A Healing Church

by Gami Ortiz


Last week, I had the opportunity to engage in some spiritual renewal. I spent dedicated time in prayer and worship – by myself and with others. I also sat under some teaching for church leaders on developing churches in which people find healing – healing from pain, depression, addiction, anxiety, etc. One of the keys in healing is connection with others and connection with the local body of believers. When we have an infected part of our physical bodies, we don’t cut it off until it gets better. It is that part's connection to the body that provides it what it needs in order to heal. It’s a great analogy for how it works with us as well. Unfortunately, more often than not, people tend to isolate themselves when they’re hurting. This tends to drive us further into shame and guilt, perpetuating the problem or cycle.


At the same time, we don’t promote the freedom to be honest about where we’re really at, because there are unspoken expectations of needing to have everything together, being holy, a “good Christian”, or however we choose to frame it. And if we’re not a church that heals, then nobody’s admitting to something being wrong, even though the reality is that something is wrong. At one point in the seminar, the speaker said, “If you want a diagnostic test to see if you are hurting or in need of healing, check to see if you have a belly-button. If you’ve got one, you suffer from hurt and need healing. It’s part of the fallen human condition.” The reality is that in our church circles, we don’t always act like that. We often act like our redemption through Christ has eliminated every earthly hurt and we should no longer struggle with anything.


In Luke 13:6-9 (ESV), we find this parable of Jesus:


6 And he told this parable: “A man had a fig tree planted in his vineyard, and he came seeking fruit on it and found none. 7 And he said to the vinedresser, ‘Look, for three years now I have come seeking fruit on this fig tree, and I find none. Cut it down. Why should it use up the ground?’ 8 And he answered him, ‘Sir, let it alone this year also, until I dig around it and put on manure. 9 Then if it should bear fruit next year, well and good; but if not, you can cut it down.’”


Notice that the vinedresser asks for time so that he can dig and fertilize the tree to see if it’ll produce fruit. Rather than the condemnation of the vineyard owner, this man steps in as an advocate. And he offers to do what the tree can’t do for itself. He’s going to help provide what’s needed for growth. When we’re hurting, typically we can’t produce what’s needed for our own growth from within ourselves. We need people around us who are willing to pour into us to allow for that growth to happen that will produce good fruit.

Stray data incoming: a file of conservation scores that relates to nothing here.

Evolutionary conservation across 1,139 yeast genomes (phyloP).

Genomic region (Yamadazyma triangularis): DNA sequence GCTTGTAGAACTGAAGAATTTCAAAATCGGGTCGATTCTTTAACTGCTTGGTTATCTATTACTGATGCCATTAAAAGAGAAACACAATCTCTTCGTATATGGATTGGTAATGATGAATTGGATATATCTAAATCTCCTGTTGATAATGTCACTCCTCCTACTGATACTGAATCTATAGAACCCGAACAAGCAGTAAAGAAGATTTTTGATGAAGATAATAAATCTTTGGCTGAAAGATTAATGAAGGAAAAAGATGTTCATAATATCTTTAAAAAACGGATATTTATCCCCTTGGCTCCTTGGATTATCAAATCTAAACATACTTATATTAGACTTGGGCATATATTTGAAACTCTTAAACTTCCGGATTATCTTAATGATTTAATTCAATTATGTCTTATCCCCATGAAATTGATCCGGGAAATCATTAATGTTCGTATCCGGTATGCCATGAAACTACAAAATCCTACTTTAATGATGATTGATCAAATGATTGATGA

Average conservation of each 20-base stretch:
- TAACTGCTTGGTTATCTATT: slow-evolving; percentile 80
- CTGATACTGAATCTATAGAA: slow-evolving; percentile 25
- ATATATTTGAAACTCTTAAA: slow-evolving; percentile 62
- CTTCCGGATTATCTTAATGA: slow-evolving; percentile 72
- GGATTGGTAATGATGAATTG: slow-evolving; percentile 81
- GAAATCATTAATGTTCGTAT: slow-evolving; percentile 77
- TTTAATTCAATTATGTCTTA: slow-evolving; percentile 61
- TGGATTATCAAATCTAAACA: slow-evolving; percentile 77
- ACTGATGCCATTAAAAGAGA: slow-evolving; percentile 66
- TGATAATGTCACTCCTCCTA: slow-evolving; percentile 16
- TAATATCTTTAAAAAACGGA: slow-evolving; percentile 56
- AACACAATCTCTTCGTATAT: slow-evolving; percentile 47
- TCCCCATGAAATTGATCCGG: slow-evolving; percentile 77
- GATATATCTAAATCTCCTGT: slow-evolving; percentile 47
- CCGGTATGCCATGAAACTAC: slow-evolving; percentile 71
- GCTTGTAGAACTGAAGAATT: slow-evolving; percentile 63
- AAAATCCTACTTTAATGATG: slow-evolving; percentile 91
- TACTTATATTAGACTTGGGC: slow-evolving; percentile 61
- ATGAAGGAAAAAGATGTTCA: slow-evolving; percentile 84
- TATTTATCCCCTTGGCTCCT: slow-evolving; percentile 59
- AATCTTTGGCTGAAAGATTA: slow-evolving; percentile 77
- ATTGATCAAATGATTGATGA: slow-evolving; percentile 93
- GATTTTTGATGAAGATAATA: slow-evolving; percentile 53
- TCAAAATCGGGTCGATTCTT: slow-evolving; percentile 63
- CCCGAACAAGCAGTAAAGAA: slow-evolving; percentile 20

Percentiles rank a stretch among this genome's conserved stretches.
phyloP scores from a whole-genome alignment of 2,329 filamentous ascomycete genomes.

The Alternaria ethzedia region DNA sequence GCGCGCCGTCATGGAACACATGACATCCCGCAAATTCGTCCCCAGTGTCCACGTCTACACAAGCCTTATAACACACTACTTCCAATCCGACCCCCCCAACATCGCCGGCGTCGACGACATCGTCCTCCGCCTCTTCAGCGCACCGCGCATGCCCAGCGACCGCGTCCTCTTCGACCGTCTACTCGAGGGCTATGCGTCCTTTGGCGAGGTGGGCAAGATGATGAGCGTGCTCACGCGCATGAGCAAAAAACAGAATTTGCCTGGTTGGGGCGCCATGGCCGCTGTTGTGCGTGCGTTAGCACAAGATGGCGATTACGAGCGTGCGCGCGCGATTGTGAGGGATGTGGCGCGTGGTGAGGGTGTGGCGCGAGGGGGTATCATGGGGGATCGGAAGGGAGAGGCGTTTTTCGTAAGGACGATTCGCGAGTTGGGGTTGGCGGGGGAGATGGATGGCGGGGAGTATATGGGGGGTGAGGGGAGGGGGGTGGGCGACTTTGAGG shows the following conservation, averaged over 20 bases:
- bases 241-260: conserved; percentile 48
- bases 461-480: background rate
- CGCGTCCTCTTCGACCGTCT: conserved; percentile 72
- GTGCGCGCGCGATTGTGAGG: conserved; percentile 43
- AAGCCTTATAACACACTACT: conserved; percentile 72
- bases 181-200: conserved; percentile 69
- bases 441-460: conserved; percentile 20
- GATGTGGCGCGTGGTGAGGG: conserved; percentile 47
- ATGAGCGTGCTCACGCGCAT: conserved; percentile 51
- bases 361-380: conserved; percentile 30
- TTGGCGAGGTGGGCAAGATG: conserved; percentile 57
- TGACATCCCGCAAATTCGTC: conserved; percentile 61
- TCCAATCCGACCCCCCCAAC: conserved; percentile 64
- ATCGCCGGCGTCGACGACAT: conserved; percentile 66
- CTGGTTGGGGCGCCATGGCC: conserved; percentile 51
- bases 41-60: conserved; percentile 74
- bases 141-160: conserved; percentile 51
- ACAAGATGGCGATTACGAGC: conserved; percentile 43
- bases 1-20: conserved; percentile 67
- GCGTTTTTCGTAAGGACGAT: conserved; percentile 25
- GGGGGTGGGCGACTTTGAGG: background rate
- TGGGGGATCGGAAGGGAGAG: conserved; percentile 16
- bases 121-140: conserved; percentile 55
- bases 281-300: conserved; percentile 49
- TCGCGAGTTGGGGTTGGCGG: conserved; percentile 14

Sometimes, this help takes the shape of an accountability relationship. These relationships are well-intended in helping someone out of a slump. It’s a wonderful vehicle for that to happen – if approached with the right outlook. But if we approach the idea of holding someone accountable as nothing more than reinforcing or highlighting their mess-ups/hurts/wrongs and reminding them to change, we inadvertently paint a picture of the legal system. Even the old covenant was unable to produce change in the Israelites. It only dispensed judgment for their shortcomings and reinforced the fact that they needed a Savior! Humanity needed to have a grace imparted on us in order to reach the law’s standards - enter the Advocate, Jesus Christ. That’s what we need in relationships that come around those that are hurting: those that are willing to help dig around to find the true cause of the hurt and fertilizing by administering the grace of God in its various forms.


In our family, we strive to have as many meals together as possible. With people going in multiple directions, we’re in a season that it’s not always possible. But when we do, we have developed a habit of sharing “highs and lows” or “thank yous” for the day. Everyone shares – no exceptions. If someone doesn’t share, the rest of the family reinforces the norm. “Hey, what’s up? I didn’t hear you talk about your day...” As a body of Christ, we need to be in settings where groups can enforce this kind of norm, which is part of our connectedness. We need to build and/or foster a church culture that is a safe place for people to be in this kind of need state. Healthy people move towards relationships, but hurting people often avoid them. Let’s not let those folks fall through the cracks. Let’s be the kind of church that not only cares for our own in this way, but also one that others come to for healing.